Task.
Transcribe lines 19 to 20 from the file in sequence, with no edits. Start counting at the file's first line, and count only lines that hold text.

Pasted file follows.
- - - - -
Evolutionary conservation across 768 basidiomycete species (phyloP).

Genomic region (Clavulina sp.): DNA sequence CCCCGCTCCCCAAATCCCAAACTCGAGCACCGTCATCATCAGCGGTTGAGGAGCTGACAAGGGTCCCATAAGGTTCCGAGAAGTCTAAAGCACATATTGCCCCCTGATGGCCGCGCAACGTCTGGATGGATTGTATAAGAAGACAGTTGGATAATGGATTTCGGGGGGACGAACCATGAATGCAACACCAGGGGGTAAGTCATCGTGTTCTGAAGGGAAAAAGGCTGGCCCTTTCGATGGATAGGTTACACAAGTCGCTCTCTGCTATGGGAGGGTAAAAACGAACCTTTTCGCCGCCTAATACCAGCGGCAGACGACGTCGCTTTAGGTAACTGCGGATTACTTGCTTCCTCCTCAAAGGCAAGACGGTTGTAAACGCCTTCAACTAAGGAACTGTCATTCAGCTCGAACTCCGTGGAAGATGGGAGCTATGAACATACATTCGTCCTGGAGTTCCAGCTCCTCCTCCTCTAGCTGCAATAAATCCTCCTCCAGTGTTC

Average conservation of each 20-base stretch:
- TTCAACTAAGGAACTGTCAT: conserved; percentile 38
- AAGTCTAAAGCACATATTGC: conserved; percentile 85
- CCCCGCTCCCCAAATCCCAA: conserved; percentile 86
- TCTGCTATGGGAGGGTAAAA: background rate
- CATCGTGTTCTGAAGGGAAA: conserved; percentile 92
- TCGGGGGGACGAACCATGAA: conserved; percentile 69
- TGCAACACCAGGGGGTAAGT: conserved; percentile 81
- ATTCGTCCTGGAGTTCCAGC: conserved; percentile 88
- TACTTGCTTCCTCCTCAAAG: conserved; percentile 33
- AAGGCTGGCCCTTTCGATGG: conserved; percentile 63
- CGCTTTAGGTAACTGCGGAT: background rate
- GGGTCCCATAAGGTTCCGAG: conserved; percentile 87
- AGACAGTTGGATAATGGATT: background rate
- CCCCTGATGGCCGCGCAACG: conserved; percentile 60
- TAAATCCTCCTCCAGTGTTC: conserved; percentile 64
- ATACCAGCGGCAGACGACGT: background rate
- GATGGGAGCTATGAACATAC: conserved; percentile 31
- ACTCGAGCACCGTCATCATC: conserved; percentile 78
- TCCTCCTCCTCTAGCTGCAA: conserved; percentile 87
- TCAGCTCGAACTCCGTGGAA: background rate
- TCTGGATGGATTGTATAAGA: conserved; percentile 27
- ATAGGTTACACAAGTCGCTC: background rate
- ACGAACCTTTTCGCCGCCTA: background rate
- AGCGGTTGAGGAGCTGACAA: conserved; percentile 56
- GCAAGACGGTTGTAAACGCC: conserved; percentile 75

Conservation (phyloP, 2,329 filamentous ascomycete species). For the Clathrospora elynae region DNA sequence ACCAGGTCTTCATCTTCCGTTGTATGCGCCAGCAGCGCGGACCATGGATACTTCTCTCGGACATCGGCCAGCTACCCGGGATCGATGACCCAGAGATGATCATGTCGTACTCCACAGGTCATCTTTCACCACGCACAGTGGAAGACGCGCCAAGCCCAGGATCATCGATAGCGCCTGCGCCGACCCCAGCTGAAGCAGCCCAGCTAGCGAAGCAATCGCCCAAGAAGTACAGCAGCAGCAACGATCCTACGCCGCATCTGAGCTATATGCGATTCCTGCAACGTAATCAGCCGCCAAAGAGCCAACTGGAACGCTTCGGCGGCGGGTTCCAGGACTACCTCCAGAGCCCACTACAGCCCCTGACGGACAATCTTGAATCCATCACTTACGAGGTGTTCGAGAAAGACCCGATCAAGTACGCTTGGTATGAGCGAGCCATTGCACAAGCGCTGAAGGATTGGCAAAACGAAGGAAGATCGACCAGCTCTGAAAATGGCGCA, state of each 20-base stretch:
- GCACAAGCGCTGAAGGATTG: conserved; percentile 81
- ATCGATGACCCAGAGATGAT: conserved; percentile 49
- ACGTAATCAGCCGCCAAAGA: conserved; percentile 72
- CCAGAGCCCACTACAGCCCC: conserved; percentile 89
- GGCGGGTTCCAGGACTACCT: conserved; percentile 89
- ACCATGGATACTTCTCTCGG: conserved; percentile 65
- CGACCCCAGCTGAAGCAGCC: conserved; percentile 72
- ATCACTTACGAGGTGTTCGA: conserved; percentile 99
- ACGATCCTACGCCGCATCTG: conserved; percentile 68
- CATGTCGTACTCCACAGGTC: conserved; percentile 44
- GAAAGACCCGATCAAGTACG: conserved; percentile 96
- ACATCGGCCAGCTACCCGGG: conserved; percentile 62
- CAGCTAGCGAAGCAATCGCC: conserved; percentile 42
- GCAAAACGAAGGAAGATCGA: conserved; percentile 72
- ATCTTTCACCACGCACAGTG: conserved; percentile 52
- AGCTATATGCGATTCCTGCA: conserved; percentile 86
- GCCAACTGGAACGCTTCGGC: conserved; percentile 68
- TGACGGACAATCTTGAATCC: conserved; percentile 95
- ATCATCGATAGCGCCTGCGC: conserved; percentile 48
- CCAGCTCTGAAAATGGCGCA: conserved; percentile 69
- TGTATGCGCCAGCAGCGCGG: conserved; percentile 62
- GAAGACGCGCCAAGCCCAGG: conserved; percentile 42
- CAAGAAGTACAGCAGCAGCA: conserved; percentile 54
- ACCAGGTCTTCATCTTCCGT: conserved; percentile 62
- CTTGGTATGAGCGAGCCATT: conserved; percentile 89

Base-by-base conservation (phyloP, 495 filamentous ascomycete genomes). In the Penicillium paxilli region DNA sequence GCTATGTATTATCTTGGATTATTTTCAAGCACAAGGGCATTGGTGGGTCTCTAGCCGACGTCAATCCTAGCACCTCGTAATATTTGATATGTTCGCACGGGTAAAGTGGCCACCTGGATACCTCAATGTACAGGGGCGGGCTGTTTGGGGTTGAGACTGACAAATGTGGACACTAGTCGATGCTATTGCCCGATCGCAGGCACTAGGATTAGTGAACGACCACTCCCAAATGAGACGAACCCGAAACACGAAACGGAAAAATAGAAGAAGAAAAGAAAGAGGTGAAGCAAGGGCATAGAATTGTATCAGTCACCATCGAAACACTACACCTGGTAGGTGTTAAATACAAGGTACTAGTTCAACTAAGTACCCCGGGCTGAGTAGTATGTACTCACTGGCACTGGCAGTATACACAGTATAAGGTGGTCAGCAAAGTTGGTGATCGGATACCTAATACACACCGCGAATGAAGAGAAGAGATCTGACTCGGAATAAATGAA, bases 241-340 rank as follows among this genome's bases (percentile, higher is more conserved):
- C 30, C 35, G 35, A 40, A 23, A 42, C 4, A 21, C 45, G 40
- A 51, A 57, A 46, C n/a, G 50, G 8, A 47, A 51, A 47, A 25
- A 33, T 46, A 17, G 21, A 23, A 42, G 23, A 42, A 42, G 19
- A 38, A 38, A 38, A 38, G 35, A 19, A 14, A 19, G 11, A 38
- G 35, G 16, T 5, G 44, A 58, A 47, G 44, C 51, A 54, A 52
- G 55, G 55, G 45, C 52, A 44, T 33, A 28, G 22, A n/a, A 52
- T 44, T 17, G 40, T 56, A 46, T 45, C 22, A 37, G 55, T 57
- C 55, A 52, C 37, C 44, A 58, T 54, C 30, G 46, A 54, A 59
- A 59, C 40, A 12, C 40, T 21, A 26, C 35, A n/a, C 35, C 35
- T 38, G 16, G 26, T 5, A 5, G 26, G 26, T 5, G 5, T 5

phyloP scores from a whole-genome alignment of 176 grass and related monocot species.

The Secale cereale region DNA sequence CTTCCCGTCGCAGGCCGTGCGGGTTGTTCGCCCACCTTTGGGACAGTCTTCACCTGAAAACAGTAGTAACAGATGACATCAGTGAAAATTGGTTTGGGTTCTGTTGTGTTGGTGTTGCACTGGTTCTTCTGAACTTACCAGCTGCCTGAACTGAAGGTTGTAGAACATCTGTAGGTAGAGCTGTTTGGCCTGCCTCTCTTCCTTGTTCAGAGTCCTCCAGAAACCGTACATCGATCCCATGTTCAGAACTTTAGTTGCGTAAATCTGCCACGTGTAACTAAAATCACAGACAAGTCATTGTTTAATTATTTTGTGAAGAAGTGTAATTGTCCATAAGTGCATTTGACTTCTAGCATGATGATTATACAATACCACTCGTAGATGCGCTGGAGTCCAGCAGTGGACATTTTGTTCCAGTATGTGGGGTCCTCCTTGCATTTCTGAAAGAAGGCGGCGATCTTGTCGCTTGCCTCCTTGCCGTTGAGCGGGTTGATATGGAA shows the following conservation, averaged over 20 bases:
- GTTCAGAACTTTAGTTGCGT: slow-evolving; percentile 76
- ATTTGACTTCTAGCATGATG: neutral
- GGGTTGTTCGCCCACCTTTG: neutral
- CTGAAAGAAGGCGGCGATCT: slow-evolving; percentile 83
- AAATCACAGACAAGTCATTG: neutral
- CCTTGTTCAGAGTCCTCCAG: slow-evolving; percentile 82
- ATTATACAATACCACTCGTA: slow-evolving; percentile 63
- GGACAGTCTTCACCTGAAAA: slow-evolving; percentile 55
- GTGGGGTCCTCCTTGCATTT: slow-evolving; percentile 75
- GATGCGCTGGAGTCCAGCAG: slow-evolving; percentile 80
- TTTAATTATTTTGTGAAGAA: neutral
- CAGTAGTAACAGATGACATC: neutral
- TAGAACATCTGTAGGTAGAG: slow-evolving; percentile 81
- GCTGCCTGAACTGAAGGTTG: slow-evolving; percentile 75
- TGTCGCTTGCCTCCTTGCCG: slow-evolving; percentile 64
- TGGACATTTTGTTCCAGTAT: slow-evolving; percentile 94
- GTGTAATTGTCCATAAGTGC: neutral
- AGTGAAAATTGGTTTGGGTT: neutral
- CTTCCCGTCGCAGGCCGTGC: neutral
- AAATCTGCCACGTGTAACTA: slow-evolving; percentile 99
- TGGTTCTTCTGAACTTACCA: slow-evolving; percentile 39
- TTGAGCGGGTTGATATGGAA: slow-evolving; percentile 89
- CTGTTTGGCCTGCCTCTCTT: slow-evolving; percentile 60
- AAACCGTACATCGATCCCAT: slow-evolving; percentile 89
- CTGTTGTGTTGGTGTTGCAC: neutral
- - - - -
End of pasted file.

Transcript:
- ATACCAGCGGCAGACGACGT: background rate
- GATGGGAGCTATGAACATAC: conserved; percentile 31